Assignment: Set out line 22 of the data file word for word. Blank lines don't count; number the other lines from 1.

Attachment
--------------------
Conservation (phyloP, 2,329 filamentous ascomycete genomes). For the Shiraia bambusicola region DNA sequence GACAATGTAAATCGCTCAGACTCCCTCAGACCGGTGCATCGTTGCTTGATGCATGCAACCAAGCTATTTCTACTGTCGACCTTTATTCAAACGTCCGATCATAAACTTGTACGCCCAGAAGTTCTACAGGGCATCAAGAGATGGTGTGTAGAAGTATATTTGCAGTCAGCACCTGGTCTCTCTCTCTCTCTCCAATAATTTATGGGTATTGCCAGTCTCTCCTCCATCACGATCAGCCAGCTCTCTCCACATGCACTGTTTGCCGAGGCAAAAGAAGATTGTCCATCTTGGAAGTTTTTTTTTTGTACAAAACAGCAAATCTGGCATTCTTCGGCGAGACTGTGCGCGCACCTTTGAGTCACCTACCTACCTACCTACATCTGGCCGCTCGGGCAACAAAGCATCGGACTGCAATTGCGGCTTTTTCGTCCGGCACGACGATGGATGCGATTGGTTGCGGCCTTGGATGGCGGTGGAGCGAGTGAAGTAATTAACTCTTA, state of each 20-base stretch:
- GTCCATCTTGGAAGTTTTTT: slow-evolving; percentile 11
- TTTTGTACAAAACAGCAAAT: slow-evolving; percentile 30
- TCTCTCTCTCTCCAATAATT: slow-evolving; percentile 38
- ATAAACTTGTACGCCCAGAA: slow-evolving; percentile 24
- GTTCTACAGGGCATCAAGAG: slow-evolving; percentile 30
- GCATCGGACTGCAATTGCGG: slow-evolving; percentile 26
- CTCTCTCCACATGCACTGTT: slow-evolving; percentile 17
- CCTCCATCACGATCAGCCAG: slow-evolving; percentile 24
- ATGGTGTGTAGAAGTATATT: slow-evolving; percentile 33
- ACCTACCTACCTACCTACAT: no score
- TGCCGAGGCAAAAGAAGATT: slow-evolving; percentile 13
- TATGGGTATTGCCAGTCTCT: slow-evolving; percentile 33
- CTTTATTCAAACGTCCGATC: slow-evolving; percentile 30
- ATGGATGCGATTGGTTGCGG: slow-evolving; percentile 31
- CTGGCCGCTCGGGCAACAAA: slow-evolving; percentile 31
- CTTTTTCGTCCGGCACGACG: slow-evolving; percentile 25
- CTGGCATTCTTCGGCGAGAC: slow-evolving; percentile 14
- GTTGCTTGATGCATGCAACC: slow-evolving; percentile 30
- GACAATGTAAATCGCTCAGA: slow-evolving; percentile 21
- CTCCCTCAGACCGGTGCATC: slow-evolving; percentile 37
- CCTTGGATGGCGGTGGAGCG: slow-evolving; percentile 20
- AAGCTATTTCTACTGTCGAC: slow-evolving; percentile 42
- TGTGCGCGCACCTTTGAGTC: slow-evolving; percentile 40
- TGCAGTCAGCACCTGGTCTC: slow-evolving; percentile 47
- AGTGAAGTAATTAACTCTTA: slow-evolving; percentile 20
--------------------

- CCTTGGATGGCGGTGGAGCG: slow-evolving; percentile 20